East-West Church & Ministry Report
Vol. 4, No. 1, Winter 1996, Covering the Former Soviet Union and East Central Europe

Christian Classics for Russian Schools

Dick Scheuerman

In 1994 the highest level of the Russian educational system appealed for international assistance in promoting the moral and spiritual well-being of that nation's youth. The alarm Russian Minister of Education Evgeny Tkachenko expressed when discussing his country's educational crisis is all too familiar to those who know the plight of teachers in the Russian republic's more than 45,000 elementary and secondary schools.

Responsible for some 25 million students enrolled at these levels, Minister Tkachenko might have named deteriorating facilities or lack of care-givers in the burgeoning network of orphanages and boarding schools as his country's most critical educational issues. Yet in a letter to a United States congressman in the spring of 1994, he focused instead on the "content of education" as "all-important in the context of the present situation."  In this letter Tkachenko made enthusiastic reference to "recent assistance of American sponsors" in the historic efforts undertaken by Moscow publisher Dr. Alexander Abramov to provide secondary school literature classes in several metropolitan areas with over 750,000 copies of the Gospel of Mark and the Book of Proverbs.  In the absence of available funds in Russia to promote these remarkable efforts, support has been forthcoming from Christians in the West. The latest book in Abramov's Christian literature series, Alexander Menn's History of Religion, also was delivered to Russian schools in 1994. The 50,000 copies of the 200-page book sold rapidly despite fiscal constraints on the vast majority of Russian schools.  Teachers' interest in the new titles is higher than ever, though the inventories have now been depleted. In a desperate attempt to provide something to use for instruction, thousands of teachers across Russia are returning to discredited texts with an atheistic worldview published during the Soviet period.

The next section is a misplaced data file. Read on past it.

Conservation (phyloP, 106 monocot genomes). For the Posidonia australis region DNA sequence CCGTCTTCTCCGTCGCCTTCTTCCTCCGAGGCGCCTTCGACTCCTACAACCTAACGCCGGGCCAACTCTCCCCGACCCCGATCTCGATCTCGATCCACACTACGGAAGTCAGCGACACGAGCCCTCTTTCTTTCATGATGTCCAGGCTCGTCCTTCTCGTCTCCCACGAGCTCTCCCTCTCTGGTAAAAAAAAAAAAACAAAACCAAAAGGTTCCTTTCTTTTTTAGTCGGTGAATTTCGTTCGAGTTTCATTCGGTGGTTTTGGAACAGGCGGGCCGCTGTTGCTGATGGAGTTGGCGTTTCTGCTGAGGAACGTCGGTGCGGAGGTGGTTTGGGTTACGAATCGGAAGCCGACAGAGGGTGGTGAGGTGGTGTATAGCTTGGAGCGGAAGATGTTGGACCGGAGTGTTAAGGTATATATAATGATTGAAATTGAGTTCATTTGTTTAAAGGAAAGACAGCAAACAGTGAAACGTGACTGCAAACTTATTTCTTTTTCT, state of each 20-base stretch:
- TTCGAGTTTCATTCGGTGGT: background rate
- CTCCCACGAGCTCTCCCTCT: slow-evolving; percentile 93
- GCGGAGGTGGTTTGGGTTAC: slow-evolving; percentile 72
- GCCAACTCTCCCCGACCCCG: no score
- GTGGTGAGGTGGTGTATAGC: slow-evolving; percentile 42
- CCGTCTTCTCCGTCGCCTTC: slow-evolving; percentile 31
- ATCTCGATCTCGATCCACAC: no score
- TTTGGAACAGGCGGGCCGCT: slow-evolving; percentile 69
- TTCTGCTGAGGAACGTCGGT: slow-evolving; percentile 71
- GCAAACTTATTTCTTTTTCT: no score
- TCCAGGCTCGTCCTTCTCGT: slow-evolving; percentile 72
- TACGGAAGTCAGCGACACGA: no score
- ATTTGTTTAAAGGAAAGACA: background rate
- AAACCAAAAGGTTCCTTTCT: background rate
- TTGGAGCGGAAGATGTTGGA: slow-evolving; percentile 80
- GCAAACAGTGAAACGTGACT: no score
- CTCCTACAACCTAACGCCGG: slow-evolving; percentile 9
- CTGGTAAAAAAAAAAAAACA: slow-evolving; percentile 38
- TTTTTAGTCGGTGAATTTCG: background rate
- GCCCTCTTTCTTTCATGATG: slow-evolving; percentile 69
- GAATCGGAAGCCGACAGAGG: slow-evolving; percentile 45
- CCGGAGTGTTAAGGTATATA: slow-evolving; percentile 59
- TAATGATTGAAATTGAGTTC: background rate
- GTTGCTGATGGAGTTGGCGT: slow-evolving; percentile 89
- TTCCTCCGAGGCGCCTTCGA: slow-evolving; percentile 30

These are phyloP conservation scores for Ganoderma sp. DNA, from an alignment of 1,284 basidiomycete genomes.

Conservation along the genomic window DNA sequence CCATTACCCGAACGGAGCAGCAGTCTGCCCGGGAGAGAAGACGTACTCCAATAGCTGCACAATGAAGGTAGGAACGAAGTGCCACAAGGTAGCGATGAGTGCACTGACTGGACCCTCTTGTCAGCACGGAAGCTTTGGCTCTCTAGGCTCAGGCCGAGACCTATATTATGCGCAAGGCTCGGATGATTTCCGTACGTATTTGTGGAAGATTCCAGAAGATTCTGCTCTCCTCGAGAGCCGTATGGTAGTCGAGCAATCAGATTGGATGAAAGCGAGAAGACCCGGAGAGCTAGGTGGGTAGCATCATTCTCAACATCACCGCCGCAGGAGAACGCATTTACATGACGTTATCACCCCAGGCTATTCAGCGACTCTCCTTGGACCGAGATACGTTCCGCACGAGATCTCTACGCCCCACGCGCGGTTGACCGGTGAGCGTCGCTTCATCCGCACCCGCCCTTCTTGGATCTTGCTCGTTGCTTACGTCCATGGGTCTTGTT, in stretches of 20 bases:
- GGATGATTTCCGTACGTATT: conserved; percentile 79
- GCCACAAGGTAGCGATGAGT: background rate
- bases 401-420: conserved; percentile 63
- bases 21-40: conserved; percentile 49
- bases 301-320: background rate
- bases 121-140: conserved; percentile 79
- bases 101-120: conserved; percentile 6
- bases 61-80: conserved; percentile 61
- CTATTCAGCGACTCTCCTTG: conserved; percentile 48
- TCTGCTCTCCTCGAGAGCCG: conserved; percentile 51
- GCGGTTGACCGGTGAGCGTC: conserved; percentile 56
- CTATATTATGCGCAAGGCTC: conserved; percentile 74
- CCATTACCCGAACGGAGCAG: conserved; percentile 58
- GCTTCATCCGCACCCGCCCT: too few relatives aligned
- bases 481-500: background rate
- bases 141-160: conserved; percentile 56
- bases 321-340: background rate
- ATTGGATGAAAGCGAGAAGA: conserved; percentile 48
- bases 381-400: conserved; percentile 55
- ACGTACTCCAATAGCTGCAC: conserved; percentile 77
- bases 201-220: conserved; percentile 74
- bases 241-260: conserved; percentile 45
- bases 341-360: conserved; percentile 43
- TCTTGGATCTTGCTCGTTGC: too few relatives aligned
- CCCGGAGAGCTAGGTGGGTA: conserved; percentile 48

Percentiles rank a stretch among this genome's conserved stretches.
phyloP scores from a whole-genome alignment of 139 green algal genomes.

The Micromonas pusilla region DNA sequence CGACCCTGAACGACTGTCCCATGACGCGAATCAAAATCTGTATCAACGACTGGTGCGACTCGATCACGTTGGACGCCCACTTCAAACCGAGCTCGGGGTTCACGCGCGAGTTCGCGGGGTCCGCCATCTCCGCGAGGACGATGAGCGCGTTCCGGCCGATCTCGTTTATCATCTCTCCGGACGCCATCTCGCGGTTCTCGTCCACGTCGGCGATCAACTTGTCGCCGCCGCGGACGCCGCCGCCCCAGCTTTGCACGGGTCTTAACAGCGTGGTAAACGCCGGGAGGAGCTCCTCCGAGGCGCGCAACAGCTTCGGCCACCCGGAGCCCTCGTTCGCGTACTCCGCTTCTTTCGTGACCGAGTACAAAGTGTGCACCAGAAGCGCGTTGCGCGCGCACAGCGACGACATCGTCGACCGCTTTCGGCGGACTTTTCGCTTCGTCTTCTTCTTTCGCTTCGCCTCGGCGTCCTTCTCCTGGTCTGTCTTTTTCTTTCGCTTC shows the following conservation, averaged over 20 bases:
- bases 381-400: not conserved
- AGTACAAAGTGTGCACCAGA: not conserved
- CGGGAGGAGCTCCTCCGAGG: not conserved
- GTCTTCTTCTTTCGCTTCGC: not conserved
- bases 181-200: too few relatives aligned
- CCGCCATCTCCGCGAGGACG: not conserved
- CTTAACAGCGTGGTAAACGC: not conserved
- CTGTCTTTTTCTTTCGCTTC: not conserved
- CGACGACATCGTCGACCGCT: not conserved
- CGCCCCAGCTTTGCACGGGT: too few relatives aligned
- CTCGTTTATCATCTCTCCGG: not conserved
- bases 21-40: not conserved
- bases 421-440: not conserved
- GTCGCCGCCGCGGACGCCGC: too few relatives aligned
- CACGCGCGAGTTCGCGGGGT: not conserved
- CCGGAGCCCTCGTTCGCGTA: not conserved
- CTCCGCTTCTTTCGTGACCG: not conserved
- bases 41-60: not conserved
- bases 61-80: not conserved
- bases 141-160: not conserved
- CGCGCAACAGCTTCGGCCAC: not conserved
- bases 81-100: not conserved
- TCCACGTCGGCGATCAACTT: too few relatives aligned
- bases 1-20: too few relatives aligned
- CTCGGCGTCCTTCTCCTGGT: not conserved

The impact Christian literature can make in school settings is evident in the experiences of a team of 14 American teachers placed in Moscow high schools in 1994-96 through a program organized by Seattle Pacific University (SPU) and Peter Deyneka Russian Ministries. Directed by SPU professor of education Arthur Ellis and graduate assistant Duane Goehner, the program led to the discipling of 120 young Christian students who now meet weekly to further their studies begun with the Mark and Proverbs textbooks.  According to Russian Ministry of Education spokesperson Olga Polivotskaya, the problem is that such valuable resources are still scarcely known outside of a relatively few large metropolitan school systems. "We should have such books at our culture clubs where children gather in reading groups everywhere in Russia," she observes, while also pointing out that far more children attend school in smaller cities and rural areas in Russia than in the West. "Neither schoolchildren nor their parents in these places," she reports, "have ever laid eyes on such wonderful books with the words of life. Teachers everywhere are now pleading for this kind of help." 

Dick Scheuerman has worked with Peter Deyneka Russian Ministries (PDRM) since 1992.  For further information contact PDRM, Box 496, Wheaton, IL 60189; tel: 708-462-1739; fax: 708-690-2976; e-mail:  rmusa@mcimail.com.

Dick Scheuerman, "Christian Classics for Russian Schools," East-West Church & Ministry Report, 4 (Winter 1996), 12.

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1996 Institute for East-West Christian Studies
ISSN 1069-5664

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